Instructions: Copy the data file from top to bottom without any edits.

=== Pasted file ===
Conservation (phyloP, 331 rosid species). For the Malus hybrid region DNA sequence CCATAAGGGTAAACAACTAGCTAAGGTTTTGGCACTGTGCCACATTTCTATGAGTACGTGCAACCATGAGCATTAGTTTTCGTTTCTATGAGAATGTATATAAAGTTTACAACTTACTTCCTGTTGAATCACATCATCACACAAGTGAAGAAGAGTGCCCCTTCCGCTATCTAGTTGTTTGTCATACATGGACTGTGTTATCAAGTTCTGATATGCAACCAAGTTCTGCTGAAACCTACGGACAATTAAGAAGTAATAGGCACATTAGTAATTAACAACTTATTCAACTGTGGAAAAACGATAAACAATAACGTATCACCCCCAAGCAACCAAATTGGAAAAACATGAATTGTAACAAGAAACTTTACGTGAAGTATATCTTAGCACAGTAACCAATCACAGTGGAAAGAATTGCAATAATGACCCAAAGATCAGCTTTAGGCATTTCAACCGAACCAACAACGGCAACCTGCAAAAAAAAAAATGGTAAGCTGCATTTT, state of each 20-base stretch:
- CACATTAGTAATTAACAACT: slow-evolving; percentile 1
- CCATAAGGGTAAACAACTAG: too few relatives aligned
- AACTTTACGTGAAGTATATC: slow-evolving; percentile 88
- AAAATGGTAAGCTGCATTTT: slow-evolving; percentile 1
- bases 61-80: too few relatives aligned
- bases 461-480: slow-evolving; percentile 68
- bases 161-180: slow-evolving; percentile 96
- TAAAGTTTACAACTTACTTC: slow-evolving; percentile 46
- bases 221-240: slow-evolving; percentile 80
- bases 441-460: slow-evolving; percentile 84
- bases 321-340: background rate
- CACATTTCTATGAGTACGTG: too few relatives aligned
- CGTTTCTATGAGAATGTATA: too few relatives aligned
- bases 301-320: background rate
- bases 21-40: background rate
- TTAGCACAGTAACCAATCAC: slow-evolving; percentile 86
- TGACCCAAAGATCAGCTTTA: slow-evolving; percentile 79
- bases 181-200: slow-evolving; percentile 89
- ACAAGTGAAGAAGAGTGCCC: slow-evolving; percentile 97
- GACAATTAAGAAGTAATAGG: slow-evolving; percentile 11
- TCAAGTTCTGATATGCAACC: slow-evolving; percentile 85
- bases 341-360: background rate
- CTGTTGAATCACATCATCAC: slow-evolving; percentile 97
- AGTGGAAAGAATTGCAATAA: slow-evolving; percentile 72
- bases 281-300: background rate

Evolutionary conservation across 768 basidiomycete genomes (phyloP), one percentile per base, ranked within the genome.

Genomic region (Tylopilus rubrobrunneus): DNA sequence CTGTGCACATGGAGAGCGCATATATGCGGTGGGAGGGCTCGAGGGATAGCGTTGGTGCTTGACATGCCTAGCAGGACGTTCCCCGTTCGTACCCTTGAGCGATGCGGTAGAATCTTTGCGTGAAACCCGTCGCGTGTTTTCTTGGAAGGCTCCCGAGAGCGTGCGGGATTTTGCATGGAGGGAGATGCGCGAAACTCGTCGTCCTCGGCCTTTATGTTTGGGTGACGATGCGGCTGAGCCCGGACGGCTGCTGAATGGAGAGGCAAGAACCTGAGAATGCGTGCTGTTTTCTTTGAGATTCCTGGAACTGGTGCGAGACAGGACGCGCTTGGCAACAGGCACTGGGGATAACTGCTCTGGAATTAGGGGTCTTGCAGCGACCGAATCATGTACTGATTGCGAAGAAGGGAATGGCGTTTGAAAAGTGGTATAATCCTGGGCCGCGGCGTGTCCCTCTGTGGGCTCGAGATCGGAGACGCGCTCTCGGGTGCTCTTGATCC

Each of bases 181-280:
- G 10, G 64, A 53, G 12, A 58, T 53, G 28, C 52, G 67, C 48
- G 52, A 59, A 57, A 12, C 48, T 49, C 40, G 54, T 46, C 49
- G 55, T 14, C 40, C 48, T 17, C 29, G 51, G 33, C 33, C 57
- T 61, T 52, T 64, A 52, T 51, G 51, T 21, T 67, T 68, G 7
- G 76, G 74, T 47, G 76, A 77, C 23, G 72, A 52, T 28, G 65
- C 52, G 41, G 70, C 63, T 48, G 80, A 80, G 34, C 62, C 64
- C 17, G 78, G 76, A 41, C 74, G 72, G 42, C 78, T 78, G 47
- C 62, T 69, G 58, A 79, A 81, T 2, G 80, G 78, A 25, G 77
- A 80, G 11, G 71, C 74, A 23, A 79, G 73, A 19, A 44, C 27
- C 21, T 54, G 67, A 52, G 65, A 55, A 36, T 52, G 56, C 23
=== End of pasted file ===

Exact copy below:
Conservation (phyloP, 331 rosid species). For the Malus hybrid region DNA sequence CCATAAGGGTAAACAACTAGCTAAGGTTTTGGCACTGTGCCACATTTCTATGAGTACGTGCAACCATGAGCATTAGTTTTCGTTTCTATGAGAATGTATATAAAGTTTACAACTTACTTCCTGTTGAATCACATCATCACACAAGTGAAGAAGAGTGCCCCTTCCGCTATCTAGTTGTTTGTCATACATGGACTGTGTTATCAAGTTCTGATATGCAACCAAGTTCTGCTGAAACCTACGGACAATTAAGAAGTAATAGGCACATTAGTAATTAACAACTTATTCAACTGTGGAAAAACGATAAACAATAACGTATCACCCCCAAGCAACCAAATTGGAAAAACATGAATTGTAACAAGAAACTTTACGTGAAGTATATCTTAGCACAGTAACCAATCACAGTGGAAAGAATTGCAATAATGACCCAAAGATCAGCTTTAGGCATTTCAACCGAACCAACAACGGCAACCTGCAAAAAAAAAAATGGTAAGCTGCATTTT, state of each 20-base stretch:
- CACATTAGTAATTAACAACT: slow-evolving; percentile 1
- CCATAAGGGTAAACAACTAG: too few relatives aligned
- AACTTTACGTGAAGTATATC: slow-evolving; percentile 88
- AAAATGGTAAGCTGCATTTT: slow-evolving; percentile 1
- bases 61-80: too few relatives aligned
- bases 461-480: slow-evolving; percentile 68
- bases 161-180: slow-evolving; percentile 96
- TAAAGTTTACAACTTACTTC: slow-evolving; percentile 46
- bases 221-240: slow-evolving; percentile 80
- bases 441-460: slow-evolving; percentile 84
- bases 321-340: background rate
- CACATTTCTATGAGTACGTG: too few relatives aligned
- CGTTTCTATGAGAATGTATA: too few relatives aligned
- bases 301-320: background rate
- bases 21-40: background rate
- TTAGCACAGTAACCAATCAC: slow-evolving; percentile 86
- TGACCCAAAGATCAGCTTTA: slow-evolving; percentile 79
- bases 181-200: slow-evolving; percentile 89
- ACAAGTGAAGAAGAGTGCCC: slow-evolving; percentile 97
- GACAATTAAGAAGTAATAGG: slow-evolving; percentile 11
- TCAAGTTCTGATATGCAACC: slow-evolving; percentile 85
- bases 341-360: background rate
- CTGTTGAATCACATCATCAC: slow-evolving; percentile 97
- AGTGGAAAGAATTGCAATAA: slow-evolving; percentile 72
- bases 281-300: background rate

Evolutionary conservation across 768 basidiomycete genomes (phyloP), one percentile per base, ranked within the genome.

Genomic region (Tylopilus rubrobrunneus): DNA sequence CTGTGCACATGGAGAGCGCATATATGCGGTGGGAGGGCTCGAGGGATAGCGTTGGTGCTTGACATGCCTAGCAGGACGTTCCCCGTTCGTACCCTTGAGCGATGCGGTAGAATCTTTGCGTGAAACCCGTCGCGTGTTTTCTTGGAAGGCTCCCGAGAGCGTGCGGGATTTTGCATGGAGGGAGATGCGCGAAACTCGTCGTCCTCGGCCTTTATGTTTGGGTGACGATGCGGCTGAGCCCGGACGGCTGCTGAATGGAGAGGCAAGAACCTGAGAATGCGTGCTGTTTTCTTTGAGATTCCTGGAACTGGTGCGAGACAGGACGCGCTTGGCAACAGGCACTGGGGATAACTGCTCTGGAATTAGGGGTCTTGCAGCGACCGAATCATGTACTGATTGCGAAGAAGGGAATGGCGTTTGAAAAGTGGTATAATCCTGGGCCGCGGCGTGTCCCTCTGTGGGCTCGAGATCGGAGACGCGCTCTCGGGTGCTCTTGATCC

Each of bases 181-280:
- G 10, G 64, A 53, G 12, A 58, T 53, G 28, C 52, G 67, C 48
- G 52, A 59, A 57, A 12, C 48, T 49, C 40, G 54, T 46, C 49
- G 55, T 14, C 40, C 48, T 17, C 29, G 51, G 33, C 33, C 57
- T 61, T 52, T 64, A 52, T 51, G 51, T 21, T 67, T 68, G 7
- G 76, G 74, T 47, G 76, A 77, C 23, G 72, A 52, T 28, G 65
- C 52, G 41, G 70, C 63, T 48, G 80, A 80, G 34, C 62, C 64
- C 17, G 78, G 76, A 41, C 74, G 72, G 42, C 78, T 78, G 47
- C 62, T 69, G 58, A 79, A 81, T 2, G 80, G 78, A 25, G 77
- A 80, G 11, G 71, C 74, A 23, A 79, G 73, A 19, A 44, C 27
- C 21, T 54, G 67, A 52, G 65, A 55, A 36, T 52, G 56, C 23